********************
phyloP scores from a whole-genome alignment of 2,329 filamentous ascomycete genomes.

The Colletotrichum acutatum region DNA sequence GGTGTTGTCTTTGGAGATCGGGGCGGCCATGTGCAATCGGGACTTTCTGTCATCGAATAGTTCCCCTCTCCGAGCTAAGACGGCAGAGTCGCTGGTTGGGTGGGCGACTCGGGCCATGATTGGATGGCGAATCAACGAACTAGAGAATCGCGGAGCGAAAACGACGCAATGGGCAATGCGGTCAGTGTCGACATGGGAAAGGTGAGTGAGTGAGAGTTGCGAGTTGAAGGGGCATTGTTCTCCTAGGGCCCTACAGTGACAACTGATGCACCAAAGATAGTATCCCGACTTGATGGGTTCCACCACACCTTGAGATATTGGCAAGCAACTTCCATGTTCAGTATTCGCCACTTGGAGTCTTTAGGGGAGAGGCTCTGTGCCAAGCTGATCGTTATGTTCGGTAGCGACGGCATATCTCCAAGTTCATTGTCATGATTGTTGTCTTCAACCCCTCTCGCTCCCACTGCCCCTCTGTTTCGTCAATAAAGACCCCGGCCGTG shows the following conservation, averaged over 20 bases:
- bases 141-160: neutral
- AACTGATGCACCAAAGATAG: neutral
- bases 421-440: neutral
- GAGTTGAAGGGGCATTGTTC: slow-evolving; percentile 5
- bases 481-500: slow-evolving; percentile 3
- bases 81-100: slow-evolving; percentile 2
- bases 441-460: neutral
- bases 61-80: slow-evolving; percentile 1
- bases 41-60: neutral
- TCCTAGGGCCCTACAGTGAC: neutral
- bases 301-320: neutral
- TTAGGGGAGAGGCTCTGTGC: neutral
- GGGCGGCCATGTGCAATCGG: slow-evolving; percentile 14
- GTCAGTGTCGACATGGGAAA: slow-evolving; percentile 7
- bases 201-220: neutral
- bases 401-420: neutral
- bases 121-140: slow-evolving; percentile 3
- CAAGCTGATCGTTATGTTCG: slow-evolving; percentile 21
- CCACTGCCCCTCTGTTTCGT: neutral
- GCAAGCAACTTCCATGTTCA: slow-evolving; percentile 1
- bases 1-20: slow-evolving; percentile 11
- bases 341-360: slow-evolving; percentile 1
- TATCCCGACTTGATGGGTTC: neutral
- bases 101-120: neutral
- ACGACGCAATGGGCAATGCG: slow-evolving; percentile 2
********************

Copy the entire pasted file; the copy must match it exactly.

phyloP scores from a whole-genome alignment of 2,329 filamentous ascomycete genomes.

The Colletotrichum acutatum region DNA sequence GGTGTTGTCTTTGGAGATCGGGGCGGCCATGTGCAATCGGGACTTTCTGTCATCGAATAGTTCCCCTCTCCGAGCTAAGACGGCAGAGTCGCTGGTTGGGTGGGCGACTCGGGCCATGATTGGATGGCGAATCAACGAACTAGAGAATCGCGGAGCGAAAACGACGCAATGGGCAATGCGGTCAGTGTCGACATGGGAAAGGTGAGTGAGTGAGAGTTGCGAGTTGAAGGGGCATTGTTCTCCTAGGGCCCTACAGTGACAACTGATGCACCAAAGATAGTATCCCGACTTGATGGGTTCCACCACACCTTGAGATATTGGCAAGCAACTTCCATGTTCAGTATTCGCCACTTGGAGTCTTTAGGGGAGAGGCTCTGTGCCAAGCTGATCGTTATGTTCGGTAGCGACGGCATATCTCCAAGTTCATTGTCATGATTGTTGTCTTCAACCCCTCTCGCTCCCACTGCCCCTCTGTTTCGTCAATAAAGACCCCGGCCGTG shows the following conservation, averaged over 20 bases:
- bases 141-160: neutral
- AACTGATGCACCAAAGATAG: neutral
- bases 421-440: neutral
- GAGTTGAAGGGGCATTGTTC: slow-evolving; percentile 5
- bases 481-500: slow-evolving; percentile 3
- bases 81-100: slow-evolving; percentile 2
- bases 441-460: neutral
- bases 61-80: slow-evolving; percentile 1
- bases 41-60: neutral
- TCCTAGGGCCCTACAGTGAC: neutral
- bases 301-320: neutral
- TTAGGGGAGAGGCTCTGTGC: neutral
- GGGCGGCCATGTGCAATCGG: slow-evolving; percentile 14
- GTCAGTGTCGACATGGGAAA: slow-evolving; percentile 7
- bases 201-220: neutral
- bases 401-420: neutral
- bases 121-140: slow-evolving; percentile 3
- CAAGCTGATCGTTATGTTCG: slow-evolving; percentile 21
- CCACTGCCCCTCTGTTTCGT: neutral
- GCAAGCAACTTCCATGTTCA: slow-evolving; percentile 1
- bases 1-20: slow-evolving; percentile 11
- bases 341-360: slow-evolving; percentile 1
- TATCCCGACTTGATGGGTTC: neutral
- bases 101-120: neutral
- ACGACGCAATGGGCAATGCG: slow-evolving; percentile 2